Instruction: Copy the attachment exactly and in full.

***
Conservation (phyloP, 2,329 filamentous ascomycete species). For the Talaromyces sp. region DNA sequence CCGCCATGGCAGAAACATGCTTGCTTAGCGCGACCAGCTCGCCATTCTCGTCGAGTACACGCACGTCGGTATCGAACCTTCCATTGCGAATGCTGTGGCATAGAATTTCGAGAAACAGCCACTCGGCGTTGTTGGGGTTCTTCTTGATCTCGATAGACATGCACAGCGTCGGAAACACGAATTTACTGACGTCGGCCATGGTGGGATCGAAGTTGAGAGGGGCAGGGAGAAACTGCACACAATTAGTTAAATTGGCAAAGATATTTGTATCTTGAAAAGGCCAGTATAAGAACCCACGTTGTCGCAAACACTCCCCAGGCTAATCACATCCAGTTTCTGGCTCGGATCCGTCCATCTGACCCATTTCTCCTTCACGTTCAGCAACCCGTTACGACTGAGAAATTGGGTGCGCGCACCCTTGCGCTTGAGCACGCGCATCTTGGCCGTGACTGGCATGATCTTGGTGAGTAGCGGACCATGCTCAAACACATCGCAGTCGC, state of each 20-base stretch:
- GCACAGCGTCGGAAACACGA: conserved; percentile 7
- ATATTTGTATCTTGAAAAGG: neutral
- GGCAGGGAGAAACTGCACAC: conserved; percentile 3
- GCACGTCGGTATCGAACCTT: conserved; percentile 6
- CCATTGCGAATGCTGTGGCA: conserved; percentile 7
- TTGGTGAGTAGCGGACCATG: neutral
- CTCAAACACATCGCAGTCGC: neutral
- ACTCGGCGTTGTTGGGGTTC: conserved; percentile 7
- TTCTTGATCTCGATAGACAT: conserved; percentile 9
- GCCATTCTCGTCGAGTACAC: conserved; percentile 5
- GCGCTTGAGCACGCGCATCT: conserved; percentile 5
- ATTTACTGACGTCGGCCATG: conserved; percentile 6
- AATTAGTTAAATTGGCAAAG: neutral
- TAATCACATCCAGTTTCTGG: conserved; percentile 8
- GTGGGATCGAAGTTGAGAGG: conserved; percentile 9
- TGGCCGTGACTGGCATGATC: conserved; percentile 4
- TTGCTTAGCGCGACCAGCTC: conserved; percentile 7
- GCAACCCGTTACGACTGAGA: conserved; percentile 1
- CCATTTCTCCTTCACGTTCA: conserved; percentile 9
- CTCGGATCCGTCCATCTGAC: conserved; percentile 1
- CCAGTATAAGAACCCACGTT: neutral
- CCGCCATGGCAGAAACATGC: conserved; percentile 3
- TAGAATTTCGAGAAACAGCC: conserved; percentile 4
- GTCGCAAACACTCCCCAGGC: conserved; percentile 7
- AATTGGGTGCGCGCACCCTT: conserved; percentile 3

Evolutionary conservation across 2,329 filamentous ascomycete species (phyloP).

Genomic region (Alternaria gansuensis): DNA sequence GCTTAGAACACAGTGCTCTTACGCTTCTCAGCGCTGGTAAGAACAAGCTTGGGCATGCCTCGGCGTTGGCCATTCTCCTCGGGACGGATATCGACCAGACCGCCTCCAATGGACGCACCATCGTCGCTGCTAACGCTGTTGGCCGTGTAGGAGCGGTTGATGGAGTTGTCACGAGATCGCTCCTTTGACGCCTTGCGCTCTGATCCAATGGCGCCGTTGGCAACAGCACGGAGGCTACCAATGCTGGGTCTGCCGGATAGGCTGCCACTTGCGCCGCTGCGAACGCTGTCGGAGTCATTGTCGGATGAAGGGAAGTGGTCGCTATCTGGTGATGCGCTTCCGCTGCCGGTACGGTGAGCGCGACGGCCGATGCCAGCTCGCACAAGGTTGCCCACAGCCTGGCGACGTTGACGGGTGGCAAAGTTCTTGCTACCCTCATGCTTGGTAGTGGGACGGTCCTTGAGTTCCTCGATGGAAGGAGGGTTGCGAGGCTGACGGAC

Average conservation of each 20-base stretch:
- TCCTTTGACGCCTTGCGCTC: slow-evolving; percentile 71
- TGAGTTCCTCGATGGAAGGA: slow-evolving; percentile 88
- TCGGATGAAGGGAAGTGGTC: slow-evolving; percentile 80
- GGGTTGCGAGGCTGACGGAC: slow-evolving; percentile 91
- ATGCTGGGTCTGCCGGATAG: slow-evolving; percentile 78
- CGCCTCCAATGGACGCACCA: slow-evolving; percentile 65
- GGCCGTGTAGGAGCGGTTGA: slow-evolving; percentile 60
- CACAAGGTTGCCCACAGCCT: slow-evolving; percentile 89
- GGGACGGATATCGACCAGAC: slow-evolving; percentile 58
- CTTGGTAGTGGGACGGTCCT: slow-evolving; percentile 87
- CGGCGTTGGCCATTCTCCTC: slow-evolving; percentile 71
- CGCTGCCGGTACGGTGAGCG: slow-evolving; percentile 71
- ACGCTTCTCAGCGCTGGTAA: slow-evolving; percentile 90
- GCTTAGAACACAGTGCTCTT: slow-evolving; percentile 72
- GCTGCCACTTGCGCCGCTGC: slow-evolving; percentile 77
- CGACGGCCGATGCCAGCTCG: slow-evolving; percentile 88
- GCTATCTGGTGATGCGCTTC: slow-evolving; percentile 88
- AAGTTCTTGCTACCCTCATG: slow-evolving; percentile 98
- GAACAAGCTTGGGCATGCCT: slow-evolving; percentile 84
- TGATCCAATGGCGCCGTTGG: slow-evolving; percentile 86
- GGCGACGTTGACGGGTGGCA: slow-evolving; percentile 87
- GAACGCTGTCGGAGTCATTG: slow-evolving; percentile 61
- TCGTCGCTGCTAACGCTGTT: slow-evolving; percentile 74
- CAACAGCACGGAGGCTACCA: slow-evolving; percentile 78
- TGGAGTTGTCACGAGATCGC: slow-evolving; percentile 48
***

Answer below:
Conservation (phyloP, 2,329 filamentous ascomycete species). For the Talaromyces sp. region DNA sequence CCGCCATGGCAGAAACATGCTTGCTTAGCGCGACCAGCTCGCCATTCTCGTCGAGTACACGCACGTCGGTATCGAACCTTCCATTGCGAATGCTGTGGCATAGAATTTCGAGAAACAGCCACTCGGCGTTGTTGGGGTTCTTCTTGATCTCGATAGACATGCACAGCGTCGGAAACACGAATTTACTGACGTCGGCCATGGTGGGATCGAAGTTGAGAGGGGCAGGGAGAAACTGCACACAATTAGTTAAATTGGCAAAGATATTTGTATCTTGAAAAGGCCAGTATAAGAACCCACGTTGTCGCAAACACTCCCCAGGCTAATCACATCCAGTTTCTGGCTCGGATCCGTCCATCTGACCCATTTCTCCTTCACGTTCAGCAACCCGTTACGACTGAGAAATTGGGTGCGCGCACCCTTGCGCTTGAGCACGCGCATCTTGGCCGTGACTGGCATGATCTTGGTGAGTAGCGGACCATGCTCAAACACATCGCAGTCGC, state of each 20-base stretch:
- GCACAGCGTCGGAAACACGA: conserved; percentile 7
- ATATTTGTATCTTGAAAAGG: neutral
- GGCAGGGAGAAACTGCACAC: conserved; percentile 3
- GCACGTCGGTATCGAACCTT: conserved; percentile 6
- CCATTGCGAATGCTGTGGCA: conserved; percentile 7
- TTGGTGAGTAGCGGACCATG: neutral
- CTCAAACACATCGCAGTCGC: neutral
- ACTCGGCGTTGTTGGGGTTC: conserved; percentile 7
- TTCTTGATCTCGATAGACAT: conserved; percentile 9
- GCCATTCTCGTCGAGTACAC: conserved; percentile 5
- GCGCTTGAGCACGCGCATCT: conserved; percentile 5
- ATTTACTGACGTCGGCCATG: conserved; percentile 6
- AATTAGTTAAATTGGCAAAG: neutral
- TAATCACATCCAGTTTCTGG: conserved; percentile 8
- GTGGGATCGAAGTTGAGAGG: conserved; percentile 9
- TGGCCGTGACTGGCATGATC: conserved; percentile 4
- TTGCTTAGCGCGACCAGCTC: conserved; percentile 7
- GCAACCCGTTACGACTGAGA: conserved; percentile 1
- CCATTTCTCCTTCACGTTCA: conserved; percentile 9
- CTCGGATCCGTCCATCTGAC: conserved; percentile 1
- CCAGTATAAGAACCCACGTT: neutral
- CCGCCATGGCAGAAACATGC: conserved; percentile 3
- TAGAATTTCGAGAAACAGCC: conserved; percentile 4
- GTCGCAAACACTCCCCAGGC: conserved; percentile 7
- AATTGGGTGCGCGCACCCTT: conserved; percentile 3

Evolutionary conservation across 2,329 filamentous ascomycete species (phyloP).

Genomic region (Alternaria gansuensis): DNA sequence GCTTAGAACACAGTGCTCTTACGCTTCTCAGCGCTGGTAAGAACAAGCTTGGGCATGCCTCGGCGTTGGCCATTCTCCTCGGGACGGATATCGACCAGACCGCCTCCAATGGACGCACCATCGTCGCTGCTAACGCTGTTGGCCGTGTAGGAGCGGTTGATGGAGTTGTCACGAGATCGCTCCTTTGACGCCTTGCGCTCTGATCCAATGGCGCCGTTGGCAACAGCACGGAGGCTACCAATGCTGGGTCTGCCGGATAGGCTGCCACTTGCGCCGCTGCGAACGCTGTCGGAGTCATTGTCGGATGAAGGGAAGTGGTCGCTATCTGGTGATGCGCTTCCGCTGCCGGTACGGTGAGCGCGACGGCCGATGCCAGCTCGCACAAGGTTGCCCACAGCCTGGCGACGTTGACGGGTGGCAAAGTTCTTGCTACCCTCATGCTTGGTAGTGGGACGGTCCTTGAGTTCCTCGATGGAAGGAGGGTTGCGAGGCTGACGGAC

Average conservation of each 20-base stretch:
- TCCTTTGACGCCTTGCGCTC: slow-evolving; percentile 71
- TGAGTTCCTCGATGGAAGGA: slow-evolving; percentile 88
- TCGGATGAAGGGAAGTGGTC: slow-evolving; percentile 80
- GGGTTGCGAGGCTGACGGAC: slow-evolving; percentile 91
- ATGCTGGGTCTGCCGGATAG: slow-evolving; percentile 78
- CGCCTCCAATGGACGCACCA: slow-evolving; percentile 65
- GGCCGTGTAGGAGCGGTTGA: slow-evolving; percentile 60
- CACAAGGTTGCCCACAGCCT: slow-evolving; percentile 89
- GGGACGGATATCGACCAGAC: slow-evolving; percentile 58
- CTTGGTAGTGGGACGGTCCT: slow-evolving; percentile 87
- CGGCGTTGGCCATTCTCCTC: slow-evolving; percentile 71
- CGCTGCCGGTACGGTGAGCG: slow-evolving; percentile 71
- ACGCTTCTCAGCGCTGGTAA: slow-evolving; percentile 90
- GCTTAGAACACAGTGCTCTT: slow-evolving; percentile 72
- GCTGCCACTTGCGCCGCTGC: slow-evolving; percentile 77
- CGACGGCCGATGCCAGCTCG: slow-evolving; percentile 88
- GCTATCTGGTGATGCGCTTC: slow-evolving; percentile 88
- AAGTTCTTGCTACCCTCATG: slow-evolving; percentile 98
- GAACAAGCTTGGGCATGCCT: slow-evolving; percentile 84
- TGATCCAATGGCGCCGTTGG: slow-evolving; percentile 86
- GGCGACGTTGACGGGTGGCA: slow-evolving; percentile 87
- GAACGCTGTCGGAGTCATTG: slow-evolving; percentile 61
- TCGTCGCTGCTAACGCTGTT: slow-evolving; percentile 74
- CAACAGCACGGAGGCTACCA: slow-evolving; percentile 78
- TGGAGTTGTCACGAGATCGC: slow-evolving; percentile 48